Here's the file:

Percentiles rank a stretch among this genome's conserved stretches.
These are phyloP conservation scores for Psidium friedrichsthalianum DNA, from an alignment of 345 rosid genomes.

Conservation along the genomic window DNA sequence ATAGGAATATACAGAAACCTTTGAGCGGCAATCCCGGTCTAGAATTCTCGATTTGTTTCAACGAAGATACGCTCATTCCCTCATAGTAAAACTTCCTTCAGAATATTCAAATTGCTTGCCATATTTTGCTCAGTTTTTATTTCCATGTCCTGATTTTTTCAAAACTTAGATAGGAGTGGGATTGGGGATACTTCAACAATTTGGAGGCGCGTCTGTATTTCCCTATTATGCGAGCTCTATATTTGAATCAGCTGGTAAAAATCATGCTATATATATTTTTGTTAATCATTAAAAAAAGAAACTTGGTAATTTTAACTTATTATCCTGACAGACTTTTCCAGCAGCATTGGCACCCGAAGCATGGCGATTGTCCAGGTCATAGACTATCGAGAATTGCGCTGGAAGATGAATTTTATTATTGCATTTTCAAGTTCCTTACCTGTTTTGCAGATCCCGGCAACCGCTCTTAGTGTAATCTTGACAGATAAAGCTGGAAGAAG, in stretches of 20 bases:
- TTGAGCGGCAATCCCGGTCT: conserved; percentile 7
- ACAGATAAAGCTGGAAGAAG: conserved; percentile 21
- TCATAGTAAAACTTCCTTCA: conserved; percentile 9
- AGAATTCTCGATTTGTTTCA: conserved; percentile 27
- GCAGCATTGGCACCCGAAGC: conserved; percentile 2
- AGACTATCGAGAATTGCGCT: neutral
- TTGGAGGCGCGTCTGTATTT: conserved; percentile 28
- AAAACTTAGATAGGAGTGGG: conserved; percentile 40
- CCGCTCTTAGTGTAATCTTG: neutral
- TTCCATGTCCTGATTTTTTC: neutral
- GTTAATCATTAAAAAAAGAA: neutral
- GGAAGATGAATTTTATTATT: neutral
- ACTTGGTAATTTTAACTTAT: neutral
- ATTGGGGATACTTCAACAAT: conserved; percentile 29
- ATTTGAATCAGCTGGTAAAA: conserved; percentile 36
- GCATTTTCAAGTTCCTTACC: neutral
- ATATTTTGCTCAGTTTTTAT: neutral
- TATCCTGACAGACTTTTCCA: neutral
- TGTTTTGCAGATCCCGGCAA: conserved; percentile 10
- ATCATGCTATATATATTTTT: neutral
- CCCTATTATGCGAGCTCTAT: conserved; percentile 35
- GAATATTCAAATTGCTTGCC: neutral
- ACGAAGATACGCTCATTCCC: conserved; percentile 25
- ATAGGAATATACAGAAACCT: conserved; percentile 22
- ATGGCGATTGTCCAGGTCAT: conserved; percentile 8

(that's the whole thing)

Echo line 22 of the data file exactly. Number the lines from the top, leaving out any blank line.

- TGTTTTGCAGATCCCGGCAA: conserved; percentile 10